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London Docklands. Has the regeneration been a success or a failure?

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Introduction

London Docklands. Has the regeneration been a success or a failure? The docklands cover 22 square km from London Bridge to Beckton. There are four main areas, which are, Wapping and Limehouse, Surrey Docks, Isle of Dogs and Royal Docks. The area has gone under a load of projects on order to improve the area. These projects consist of the Docklands Light Railway, London City Airport, Transport and redevelopment of the old factories and housing. In order to improve access to the area the Light Railway was opened in 1987 at a cost of �77 million. The train is unmanned and programmed by a computer to stop at the certain locations. It connects the Isle of Dogs to the main rail and the underground network and the city itself. Future plans are already being made to extend the route eastwards to the Royal Docks. The London City airport gave a further boost to the docklands that was previously a Short Take Off and Landing airport. ...read more.

Middle

The development of the Royal Docks promises 1500 'social homes' in which 25% of the new jobs to be made available to local residents and provision of social facilities. The Tower Hamlets Council has made a deal with the LDDC that the council tenants after being homeless due to the Limehouse Link that they should be re-housed. Another deal was that 2000 Canary Wharf jobs and �2.5 million towards training for local people. There have been complications with the new housing. Over 80% are private sale, mostly being to expensive for the local people and in Newham a small 4% of new private sales are to the locals. The rising prices are of no help with some penthouse flats reaching �1 million. Over two-thirds of the land given to the LDDC in 1981 has been earmarked for local authority housing. There seems to be an inadequate concern for the needs of the locals rather than the new 'Yuppies'. ...read more.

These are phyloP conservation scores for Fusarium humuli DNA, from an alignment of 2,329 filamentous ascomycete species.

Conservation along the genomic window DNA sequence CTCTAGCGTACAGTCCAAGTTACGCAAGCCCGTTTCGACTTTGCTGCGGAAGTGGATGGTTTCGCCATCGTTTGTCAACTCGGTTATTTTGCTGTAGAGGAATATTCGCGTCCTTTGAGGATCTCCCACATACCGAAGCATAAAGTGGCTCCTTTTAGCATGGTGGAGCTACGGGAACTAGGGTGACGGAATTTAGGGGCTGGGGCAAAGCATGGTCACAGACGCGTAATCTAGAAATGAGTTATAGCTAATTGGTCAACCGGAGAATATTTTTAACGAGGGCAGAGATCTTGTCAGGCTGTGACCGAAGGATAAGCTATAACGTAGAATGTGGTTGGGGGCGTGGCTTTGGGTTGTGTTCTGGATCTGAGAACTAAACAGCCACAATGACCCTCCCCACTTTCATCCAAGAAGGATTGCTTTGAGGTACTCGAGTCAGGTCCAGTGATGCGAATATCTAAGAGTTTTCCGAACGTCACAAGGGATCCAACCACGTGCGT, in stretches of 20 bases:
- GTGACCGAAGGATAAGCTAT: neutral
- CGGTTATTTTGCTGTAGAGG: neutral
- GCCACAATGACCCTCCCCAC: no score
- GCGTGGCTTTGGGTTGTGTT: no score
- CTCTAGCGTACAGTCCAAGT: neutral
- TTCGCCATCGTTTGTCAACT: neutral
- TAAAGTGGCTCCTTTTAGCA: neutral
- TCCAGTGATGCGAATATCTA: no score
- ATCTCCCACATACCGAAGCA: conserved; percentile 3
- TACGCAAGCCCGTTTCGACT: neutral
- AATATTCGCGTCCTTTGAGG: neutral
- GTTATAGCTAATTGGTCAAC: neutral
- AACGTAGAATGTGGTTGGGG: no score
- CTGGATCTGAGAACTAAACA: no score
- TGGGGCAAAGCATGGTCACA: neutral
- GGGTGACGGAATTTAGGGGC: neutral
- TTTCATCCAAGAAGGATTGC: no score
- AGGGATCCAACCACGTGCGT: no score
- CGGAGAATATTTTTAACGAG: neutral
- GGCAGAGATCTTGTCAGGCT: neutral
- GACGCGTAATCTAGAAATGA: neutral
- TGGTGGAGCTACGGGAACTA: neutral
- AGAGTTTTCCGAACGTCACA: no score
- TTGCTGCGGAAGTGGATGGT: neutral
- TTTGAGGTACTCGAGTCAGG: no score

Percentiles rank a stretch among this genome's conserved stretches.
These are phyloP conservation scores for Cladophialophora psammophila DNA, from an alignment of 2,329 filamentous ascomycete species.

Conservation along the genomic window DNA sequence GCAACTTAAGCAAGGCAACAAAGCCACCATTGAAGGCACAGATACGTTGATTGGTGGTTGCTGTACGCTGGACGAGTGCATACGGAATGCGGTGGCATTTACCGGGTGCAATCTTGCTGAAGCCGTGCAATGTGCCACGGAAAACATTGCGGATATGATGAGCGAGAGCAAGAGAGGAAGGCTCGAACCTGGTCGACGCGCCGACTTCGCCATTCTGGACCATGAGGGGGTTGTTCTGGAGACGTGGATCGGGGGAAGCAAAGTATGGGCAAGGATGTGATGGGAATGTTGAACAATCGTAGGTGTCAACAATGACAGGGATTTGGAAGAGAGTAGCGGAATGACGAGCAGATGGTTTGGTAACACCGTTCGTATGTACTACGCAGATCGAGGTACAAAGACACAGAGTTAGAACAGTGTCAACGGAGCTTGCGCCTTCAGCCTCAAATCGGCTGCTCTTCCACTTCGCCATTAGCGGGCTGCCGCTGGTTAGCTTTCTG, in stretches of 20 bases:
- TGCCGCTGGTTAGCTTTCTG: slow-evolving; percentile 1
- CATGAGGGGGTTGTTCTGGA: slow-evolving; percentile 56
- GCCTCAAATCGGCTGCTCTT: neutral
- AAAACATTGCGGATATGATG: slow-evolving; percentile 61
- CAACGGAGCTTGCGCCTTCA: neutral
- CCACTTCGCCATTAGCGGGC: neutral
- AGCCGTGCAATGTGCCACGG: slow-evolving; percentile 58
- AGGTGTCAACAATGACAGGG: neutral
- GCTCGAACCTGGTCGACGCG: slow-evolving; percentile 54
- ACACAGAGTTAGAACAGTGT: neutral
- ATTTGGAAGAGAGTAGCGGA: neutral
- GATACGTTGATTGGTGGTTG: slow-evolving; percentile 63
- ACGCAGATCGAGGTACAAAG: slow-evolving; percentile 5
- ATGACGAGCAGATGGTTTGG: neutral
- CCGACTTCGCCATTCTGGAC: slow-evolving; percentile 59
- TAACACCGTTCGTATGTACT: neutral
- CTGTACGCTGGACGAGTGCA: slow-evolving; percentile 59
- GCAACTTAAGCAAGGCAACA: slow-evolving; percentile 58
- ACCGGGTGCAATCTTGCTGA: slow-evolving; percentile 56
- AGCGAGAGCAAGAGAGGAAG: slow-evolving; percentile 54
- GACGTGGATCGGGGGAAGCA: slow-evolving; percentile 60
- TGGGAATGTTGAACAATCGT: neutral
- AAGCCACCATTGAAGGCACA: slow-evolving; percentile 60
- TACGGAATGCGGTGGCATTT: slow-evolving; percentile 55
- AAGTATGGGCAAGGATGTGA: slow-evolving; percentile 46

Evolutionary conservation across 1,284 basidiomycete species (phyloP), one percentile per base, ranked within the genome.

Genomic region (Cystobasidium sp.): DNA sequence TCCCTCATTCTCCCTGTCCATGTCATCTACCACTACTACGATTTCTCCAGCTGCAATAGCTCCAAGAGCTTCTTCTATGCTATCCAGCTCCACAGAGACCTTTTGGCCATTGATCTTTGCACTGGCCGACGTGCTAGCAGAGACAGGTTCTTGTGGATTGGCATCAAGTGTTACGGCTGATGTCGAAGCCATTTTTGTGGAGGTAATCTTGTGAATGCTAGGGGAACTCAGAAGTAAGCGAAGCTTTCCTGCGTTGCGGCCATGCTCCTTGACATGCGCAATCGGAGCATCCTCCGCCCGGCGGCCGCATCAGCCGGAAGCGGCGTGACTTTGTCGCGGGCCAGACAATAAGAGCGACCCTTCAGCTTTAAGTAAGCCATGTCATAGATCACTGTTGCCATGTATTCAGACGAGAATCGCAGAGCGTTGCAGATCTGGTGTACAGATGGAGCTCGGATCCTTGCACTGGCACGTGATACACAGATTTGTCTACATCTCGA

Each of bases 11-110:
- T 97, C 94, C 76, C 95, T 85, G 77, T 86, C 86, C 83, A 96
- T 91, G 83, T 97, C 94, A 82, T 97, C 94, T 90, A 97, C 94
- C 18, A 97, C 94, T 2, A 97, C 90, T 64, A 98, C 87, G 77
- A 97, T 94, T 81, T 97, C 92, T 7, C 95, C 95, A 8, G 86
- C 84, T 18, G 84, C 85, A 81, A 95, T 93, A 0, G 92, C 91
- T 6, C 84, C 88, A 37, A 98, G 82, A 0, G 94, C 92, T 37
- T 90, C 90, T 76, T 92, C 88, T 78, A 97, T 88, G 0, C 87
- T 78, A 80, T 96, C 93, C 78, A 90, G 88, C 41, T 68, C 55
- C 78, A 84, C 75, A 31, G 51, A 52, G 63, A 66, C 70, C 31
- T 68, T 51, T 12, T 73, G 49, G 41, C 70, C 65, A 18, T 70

Conclusion

Problems have been caused due to the money going to the LDDC such as, local councils have had their resources cut back by rate capping and capital spending controls. The LDDC have faced criticism from local boroughs, community groups and organizations like the Docklands Community Council for its lack of democracy, local consultation and communication. If the London Dockland rejuvenation was a success or failure is remains to be seen. The Docklands has been described as a test bed of government policy but the position of the Docklands being next to the city of London it is hard to see it being repeated. After this rejuvenation of the Docklands has left two environments that exist side bi side, one luxurious for wealthy incomers and the other unfounded estates, parks and community facilities where the locals live. If the two will ever merge it is something we will have to wait and see. I believe however that the rejuvenation has had it successes as before there was nothing going for the area at all. ...read more.

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